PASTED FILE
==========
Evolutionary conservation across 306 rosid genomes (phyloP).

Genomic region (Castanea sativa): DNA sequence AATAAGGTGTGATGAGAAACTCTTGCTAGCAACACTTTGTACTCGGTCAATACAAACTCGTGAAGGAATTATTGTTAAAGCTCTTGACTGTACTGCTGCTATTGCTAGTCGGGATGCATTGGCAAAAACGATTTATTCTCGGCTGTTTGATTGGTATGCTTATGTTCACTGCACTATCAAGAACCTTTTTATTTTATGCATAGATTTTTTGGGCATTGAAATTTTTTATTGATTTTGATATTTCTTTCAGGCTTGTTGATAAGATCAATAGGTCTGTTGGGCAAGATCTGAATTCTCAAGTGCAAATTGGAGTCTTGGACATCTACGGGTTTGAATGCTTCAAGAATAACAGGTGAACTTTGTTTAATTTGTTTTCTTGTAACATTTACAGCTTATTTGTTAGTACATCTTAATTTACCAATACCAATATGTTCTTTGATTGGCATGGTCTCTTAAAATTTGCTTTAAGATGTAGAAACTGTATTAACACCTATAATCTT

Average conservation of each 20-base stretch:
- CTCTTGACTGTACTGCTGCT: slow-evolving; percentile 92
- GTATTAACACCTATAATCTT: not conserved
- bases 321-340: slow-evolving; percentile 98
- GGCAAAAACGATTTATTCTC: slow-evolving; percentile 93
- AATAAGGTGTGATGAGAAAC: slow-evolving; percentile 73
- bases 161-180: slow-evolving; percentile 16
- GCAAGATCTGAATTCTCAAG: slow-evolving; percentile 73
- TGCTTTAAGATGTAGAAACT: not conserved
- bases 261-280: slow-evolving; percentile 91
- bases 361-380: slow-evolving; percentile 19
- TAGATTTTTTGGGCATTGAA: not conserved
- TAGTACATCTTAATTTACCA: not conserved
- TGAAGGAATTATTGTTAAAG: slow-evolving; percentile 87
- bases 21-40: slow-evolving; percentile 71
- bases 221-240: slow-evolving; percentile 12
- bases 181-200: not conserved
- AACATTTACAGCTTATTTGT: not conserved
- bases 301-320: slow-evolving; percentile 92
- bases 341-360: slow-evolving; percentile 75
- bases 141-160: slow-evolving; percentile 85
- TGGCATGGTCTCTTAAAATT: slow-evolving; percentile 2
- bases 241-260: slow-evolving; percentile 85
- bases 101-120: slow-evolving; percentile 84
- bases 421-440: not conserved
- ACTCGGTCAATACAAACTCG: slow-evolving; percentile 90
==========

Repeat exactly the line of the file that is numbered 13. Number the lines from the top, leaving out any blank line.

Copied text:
- bases 361-380: slow-evolving; percentile 19